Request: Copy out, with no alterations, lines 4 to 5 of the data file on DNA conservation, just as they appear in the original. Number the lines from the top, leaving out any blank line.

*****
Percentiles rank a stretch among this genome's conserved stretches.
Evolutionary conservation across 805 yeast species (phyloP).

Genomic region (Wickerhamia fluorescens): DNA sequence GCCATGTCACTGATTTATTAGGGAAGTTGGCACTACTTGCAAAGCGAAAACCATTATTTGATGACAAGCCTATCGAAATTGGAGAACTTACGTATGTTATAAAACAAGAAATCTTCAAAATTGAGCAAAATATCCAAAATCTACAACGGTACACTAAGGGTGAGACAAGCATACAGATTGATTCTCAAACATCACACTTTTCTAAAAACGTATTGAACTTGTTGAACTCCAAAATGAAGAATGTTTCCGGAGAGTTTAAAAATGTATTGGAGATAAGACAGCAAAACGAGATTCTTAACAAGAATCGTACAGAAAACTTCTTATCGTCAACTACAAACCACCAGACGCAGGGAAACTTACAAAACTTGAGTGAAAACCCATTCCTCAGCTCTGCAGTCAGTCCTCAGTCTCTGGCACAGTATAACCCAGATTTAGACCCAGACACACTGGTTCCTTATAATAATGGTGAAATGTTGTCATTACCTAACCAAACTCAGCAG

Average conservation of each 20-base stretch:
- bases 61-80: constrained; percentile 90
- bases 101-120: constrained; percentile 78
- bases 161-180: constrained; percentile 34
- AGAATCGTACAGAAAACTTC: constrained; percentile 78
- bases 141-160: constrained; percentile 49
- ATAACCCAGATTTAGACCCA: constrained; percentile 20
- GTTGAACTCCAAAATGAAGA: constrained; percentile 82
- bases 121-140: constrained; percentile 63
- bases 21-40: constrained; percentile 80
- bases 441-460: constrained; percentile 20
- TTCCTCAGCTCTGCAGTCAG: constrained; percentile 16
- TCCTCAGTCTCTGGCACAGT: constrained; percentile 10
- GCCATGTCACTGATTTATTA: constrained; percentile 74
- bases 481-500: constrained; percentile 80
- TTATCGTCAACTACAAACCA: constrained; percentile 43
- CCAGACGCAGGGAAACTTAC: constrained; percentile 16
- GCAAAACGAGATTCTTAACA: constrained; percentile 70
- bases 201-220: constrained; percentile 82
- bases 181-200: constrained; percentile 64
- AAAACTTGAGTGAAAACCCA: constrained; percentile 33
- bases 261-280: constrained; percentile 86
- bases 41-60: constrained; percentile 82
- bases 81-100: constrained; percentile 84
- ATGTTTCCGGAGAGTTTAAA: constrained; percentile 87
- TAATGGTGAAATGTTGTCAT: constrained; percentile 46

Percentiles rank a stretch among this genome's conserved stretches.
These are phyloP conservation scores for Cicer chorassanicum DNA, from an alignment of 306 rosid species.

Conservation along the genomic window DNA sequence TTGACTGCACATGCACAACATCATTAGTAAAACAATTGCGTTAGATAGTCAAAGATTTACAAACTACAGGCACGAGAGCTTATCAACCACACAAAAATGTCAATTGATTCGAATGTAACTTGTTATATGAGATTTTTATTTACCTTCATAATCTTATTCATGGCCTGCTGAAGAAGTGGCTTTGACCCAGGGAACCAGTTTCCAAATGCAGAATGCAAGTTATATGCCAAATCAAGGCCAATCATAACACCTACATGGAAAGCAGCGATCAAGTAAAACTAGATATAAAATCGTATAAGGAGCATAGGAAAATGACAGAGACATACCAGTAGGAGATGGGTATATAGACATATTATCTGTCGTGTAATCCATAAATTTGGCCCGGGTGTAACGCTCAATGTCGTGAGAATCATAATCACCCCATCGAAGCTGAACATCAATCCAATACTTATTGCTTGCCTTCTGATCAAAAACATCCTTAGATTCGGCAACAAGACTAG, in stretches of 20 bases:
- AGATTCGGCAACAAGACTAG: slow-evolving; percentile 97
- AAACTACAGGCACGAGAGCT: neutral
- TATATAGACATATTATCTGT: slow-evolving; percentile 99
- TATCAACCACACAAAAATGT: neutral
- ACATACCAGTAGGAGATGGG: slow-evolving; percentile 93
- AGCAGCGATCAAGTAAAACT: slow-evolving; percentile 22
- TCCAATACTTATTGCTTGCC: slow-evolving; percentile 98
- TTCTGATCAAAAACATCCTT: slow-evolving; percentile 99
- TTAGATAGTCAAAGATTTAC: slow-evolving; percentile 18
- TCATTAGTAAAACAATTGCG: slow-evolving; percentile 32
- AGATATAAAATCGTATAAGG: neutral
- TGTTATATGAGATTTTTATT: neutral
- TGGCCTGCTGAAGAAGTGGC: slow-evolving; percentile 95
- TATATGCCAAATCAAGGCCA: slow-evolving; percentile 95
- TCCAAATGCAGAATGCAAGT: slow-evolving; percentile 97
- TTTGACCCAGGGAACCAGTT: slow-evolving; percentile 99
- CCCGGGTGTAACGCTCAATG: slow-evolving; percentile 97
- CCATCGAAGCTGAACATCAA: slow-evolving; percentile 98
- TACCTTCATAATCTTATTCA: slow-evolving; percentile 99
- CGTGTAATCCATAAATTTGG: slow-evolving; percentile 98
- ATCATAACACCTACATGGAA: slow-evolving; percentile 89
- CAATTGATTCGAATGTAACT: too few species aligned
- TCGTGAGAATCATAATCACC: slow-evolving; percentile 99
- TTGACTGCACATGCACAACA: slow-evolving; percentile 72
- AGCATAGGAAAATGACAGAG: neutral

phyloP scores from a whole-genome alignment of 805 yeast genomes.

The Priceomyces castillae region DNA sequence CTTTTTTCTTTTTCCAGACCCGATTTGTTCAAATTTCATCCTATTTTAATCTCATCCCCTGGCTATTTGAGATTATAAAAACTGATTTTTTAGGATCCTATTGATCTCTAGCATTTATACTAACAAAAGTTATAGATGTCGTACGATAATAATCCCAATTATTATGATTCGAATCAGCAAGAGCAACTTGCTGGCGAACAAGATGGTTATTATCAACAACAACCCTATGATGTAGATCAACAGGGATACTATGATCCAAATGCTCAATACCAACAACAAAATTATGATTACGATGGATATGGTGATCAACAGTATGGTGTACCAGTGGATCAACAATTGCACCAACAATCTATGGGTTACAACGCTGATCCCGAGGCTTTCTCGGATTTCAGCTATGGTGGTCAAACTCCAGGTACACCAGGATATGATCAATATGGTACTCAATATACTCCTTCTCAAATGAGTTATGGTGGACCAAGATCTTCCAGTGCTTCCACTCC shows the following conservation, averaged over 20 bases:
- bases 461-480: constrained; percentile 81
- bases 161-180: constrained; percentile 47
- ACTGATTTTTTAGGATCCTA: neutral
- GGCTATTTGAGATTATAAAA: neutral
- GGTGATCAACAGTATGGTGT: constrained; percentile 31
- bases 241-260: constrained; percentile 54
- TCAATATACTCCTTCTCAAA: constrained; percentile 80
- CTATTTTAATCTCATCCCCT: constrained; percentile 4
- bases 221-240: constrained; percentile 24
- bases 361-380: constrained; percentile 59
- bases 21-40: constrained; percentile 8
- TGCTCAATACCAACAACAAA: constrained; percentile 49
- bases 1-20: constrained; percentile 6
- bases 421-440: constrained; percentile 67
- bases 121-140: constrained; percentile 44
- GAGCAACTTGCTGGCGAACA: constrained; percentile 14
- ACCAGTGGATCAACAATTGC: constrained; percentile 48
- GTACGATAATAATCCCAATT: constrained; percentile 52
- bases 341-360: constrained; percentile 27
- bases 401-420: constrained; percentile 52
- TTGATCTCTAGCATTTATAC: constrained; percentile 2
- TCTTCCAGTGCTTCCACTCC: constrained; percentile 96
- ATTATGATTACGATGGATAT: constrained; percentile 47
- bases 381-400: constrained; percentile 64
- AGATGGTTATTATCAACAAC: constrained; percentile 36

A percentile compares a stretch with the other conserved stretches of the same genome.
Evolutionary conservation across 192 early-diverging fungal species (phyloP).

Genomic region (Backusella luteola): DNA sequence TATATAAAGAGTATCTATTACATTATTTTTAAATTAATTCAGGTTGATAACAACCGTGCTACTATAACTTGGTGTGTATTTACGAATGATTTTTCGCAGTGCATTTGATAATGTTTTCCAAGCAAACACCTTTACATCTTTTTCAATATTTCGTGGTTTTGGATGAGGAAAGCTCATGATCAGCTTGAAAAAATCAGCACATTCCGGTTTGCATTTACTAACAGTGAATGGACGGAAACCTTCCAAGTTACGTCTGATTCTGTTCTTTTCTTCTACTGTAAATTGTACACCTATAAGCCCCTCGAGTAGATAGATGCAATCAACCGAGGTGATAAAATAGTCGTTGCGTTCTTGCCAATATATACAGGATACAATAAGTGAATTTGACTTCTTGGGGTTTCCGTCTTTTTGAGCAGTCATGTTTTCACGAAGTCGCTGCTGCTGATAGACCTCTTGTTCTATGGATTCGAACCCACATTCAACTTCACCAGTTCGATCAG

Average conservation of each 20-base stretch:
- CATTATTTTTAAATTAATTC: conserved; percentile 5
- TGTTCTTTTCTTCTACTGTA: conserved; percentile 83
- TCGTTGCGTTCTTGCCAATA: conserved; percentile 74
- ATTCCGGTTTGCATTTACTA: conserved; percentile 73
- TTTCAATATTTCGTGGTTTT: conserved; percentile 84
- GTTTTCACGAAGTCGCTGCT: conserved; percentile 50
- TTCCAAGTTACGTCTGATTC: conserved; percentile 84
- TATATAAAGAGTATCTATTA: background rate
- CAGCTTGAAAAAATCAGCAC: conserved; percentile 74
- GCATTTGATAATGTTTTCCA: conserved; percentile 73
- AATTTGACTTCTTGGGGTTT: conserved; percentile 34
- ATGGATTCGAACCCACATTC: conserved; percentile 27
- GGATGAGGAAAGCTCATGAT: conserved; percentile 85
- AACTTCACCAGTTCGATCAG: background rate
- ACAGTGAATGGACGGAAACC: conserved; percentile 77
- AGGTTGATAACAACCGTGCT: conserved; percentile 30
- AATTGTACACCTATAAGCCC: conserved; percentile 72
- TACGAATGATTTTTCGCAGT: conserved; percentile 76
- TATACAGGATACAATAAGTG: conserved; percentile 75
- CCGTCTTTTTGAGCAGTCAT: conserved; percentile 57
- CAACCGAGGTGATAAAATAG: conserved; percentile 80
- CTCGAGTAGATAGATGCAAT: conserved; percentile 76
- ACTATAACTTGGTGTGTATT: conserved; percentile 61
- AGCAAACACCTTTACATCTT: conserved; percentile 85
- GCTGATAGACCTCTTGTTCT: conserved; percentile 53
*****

Average conservation of each 20-base stretch:
- bases 61-80: constrained; percentile 90